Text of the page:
Video test carried out in 60Hz refresh rate mode. Web browsing test done at the display's highest refresh rate whenever possible. Refer to the respective reviews for specifics. To adjust the endurance rating formula to match your own usage patterns check out our all-time battery test results chart where you can also find all phones we've tested.
The Nord N30 5G offers 50W SUPERVOOC wired fast charging for its 5,000 mAh battery. That's a bit less than the 67W the Nord CE 3 Lite offers in Europe and Asia, but also notably more than the 33W of charging the Realme 10 Pro comes with.
As mentioned, the phone ships with an overprovisioned charger with an output of 5V-11V@5A when connected to a 100-130V circuit or 5V-11V@6.1A on a 200-240V circuit.
The Nord N30 5G is a very fast charging device. We managed to get it from zero to 40% in 15 minutes and then 73% in half an hour. A full charge took us 47 minutes.
Looking at other devices in the price range, you can get yourself something with 67W fast charging. Though, the practical benefits of the higher power rating are dubious at best, according to our testing.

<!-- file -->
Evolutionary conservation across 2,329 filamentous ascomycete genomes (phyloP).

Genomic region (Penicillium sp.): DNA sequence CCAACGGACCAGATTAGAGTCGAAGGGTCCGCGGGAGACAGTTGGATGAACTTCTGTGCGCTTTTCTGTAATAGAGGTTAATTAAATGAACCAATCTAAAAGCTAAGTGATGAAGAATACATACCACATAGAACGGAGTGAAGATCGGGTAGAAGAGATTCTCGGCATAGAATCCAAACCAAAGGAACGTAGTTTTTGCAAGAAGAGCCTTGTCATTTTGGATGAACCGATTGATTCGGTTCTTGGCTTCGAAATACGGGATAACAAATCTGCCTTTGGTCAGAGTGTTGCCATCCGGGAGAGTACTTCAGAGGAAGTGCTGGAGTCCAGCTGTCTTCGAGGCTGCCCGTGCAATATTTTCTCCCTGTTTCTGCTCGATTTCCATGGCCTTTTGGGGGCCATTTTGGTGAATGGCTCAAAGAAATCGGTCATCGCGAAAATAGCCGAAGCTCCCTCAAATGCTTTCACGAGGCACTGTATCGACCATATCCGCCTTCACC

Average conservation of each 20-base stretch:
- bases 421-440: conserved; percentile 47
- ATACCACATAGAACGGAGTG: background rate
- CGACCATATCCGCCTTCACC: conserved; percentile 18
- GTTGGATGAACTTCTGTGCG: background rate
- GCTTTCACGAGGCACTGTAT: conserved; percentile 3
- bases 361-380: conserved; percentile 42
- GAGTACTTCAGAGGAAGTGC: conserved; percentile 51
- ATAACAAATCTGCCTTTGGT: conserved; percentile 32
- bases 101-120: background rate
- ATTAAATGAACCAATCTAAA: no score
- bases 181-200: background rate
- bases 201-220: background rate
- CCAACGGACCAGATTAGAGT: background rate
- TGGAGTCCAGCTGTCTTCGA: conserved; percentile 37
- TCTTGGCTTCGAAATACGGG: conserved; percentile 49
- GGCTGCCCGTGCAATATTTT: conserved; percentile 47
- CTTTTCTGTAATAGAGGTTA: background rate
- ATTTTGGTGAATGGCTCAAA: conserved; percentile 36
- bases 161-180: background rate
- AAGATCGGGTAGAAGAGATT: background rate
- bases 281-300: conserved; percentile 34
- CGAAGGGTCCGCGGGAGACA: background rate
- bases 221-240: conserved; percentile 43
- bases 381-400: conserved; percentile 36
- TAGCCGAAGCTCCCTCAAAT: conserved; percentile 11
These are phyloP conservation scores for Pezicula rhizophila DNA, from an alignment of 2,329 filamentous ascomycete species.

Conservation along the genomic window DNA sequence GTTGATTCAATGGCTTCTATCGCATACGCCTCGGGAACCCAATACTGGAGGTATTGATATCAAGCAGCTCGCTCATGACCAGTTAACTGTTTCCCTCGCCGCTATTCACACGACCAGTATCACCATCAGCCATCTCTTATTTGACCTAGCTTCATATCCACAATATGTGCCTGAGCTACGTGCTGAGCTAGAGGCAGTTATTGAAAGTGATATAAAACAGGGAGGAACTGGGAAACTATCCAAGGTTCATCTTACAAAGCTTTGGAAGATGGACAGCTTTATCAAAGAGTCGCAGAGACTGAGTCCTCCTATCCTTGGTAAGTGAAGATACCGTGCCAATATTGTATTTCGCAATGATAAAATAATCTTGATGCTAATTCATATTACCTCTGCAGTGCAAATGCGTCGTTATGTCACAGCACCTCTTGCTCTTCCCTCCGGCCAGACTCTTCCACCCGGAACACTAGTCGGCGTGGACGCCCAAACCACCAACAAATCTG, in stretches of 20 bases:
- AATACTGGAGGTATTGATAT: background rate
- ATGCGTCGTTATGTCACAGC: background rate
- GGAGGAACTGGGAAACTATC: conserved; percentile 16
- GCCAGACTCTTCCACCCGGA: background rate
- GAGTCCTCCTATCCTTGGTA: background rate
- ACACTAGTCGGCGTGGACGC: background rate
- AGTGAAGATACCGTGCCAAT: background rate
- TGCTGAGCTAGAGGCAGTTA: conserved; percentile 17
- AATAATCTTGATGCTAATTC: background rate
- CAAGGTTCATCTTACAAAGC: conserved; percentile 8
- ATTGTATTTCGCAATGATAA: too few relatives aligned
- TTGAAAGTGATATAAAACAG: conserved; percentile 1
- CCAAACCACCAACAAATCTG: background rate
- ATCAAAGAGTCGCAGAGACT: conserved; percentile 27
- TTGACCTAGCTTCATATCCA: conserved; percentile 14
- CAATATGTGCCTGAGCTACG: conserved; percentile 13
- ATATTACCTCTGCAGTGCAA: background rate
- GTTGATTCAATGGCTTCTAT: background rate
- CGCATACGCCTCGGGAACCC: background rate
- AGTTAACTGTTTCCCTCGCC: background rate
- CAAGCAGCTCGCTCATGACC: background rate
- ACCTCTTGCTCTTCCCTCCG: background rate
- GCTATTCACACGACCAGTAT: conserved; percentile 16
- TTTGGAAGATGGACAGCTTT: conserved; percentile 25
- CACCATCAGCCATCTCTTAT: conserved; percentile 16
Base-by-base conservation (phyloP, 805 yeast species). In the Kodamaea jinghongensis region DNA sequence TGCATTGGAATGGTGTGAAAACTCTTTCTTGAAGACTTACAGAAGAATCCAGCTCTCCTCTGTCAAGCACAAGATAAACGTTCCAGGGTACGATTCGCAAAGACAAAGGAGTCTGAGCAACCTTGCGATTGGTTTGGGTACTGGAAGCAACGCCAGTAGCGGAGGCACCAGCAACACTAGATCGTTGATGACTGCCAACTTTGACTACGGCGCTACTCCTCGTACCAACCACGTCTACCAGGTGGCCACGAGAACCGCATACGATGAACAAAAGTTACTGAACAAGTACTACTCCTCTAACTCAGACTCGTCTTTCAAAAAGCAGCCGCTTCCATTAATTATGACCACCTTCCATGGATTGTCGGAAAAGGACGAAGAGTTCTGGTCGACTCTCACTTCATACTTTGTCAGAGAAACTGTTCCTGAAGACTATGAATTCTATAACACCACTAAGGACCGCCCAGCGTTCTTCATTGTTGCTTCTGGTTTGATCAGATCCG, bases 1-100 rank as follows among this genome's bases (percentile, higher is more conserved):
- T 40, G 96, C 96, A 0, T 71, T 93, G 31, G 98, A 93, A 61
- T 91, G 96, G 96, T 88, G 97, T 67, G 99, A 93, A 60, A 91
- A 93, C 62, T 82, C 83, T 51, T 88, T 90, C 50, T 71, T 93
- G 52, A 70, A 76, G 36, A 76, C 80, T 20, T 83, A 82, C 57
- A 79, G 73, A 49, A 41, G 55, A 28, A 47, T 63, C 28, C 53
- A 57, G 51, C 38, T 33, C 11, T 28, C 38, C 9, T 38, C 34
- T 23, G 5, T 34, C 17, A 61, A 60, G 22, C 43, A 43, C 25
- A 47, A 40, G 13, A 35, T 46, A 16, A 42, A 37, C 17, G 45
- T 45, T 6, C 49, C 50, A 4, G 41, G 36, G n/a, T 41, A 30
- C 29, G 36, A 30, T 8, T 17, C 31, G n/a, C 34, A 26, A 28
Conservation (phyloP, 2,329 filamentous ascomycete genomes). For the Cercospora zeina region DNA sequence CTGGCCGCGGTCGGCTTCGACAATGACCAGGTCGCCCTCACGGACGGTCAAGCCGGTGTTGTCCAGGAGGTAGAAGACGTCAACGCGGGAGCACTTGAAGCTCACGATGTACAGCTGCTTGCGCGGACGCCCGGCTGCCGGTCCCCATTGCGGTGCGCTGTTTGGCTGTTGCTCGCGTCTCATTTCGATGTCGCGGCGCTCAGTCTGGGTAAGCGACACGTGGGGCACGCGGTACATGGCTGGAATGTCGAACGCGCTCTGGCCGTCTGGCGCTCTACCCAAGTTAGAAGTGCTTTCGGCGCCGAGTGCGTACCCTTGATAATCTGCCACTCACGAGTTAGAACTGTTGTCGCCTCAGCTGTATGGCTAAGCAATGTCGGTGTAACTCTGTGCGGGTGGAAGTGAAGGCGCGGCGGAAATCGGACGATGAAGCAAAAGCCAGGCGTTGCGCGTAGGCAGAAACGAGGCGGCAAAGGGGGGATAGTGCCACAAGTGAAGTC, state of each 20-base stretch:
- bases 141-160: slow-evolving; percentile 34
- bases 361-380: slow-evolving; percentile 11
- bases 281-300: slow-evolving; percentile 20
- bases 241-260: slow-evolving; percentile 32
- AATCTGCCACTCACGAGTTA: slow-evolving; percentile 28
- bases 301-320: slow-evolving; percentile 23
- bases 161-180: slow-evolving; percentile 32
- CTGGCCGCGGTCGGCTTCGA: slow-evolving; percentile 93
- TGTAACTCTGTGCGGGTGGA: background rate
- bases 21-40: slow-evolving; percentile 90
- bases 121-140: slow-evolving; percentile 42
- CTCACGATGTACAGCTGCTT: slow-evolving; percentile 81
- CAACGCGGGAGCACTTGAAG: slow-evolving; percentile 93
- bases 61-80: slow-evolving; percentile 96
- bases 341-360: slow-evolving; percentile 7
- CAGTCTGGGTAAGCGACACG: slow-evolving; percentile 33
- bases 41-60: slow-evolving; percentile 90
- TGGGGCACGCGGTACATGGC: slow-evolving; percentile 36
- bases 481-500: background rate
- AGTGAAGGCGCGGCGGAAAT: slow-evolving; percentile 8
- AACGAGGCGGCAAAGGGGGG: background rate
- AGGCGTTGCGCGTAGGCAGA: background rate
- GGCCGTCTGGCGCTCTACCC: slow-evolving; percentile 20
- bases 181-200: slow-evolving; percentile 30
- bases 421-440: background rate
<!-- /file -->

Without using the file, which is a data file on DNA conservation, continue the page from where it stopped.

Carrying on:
The OnePlus Nord N30 5G has a pretty solid stereo speaker setup. It's a hybrid setup with an amplified earpiece doubling as the second channel. As such, you can't really expect the output to be too well-balanced, which is fine for a budget device.
On the plus side, the Nord N30 5G is pretty loud, with a VERY GOOD rating in our testing. It has a relatively clean output. We wouldn't call it crisp, but highs sound good without being screechy or distorted, even at high volumes. Mids are also good, though nothing to phone home about. Bass is pretty poor, but that's kind of expected.
Use the Playback controls to listen to the phone sample recordings (best use headphones). We measure the average loudness of the speakers in LUFS. A lower absolute value means a louder sound. A look at the frequency response chart will tell you how far off the ideal "0db" flat line is the reproduction of the bass, treble, and mid frequencies. You can add more phones to compare how they differ. The scores and ratings are not comparable with our older loudspeaker test. Learn more about how we test here.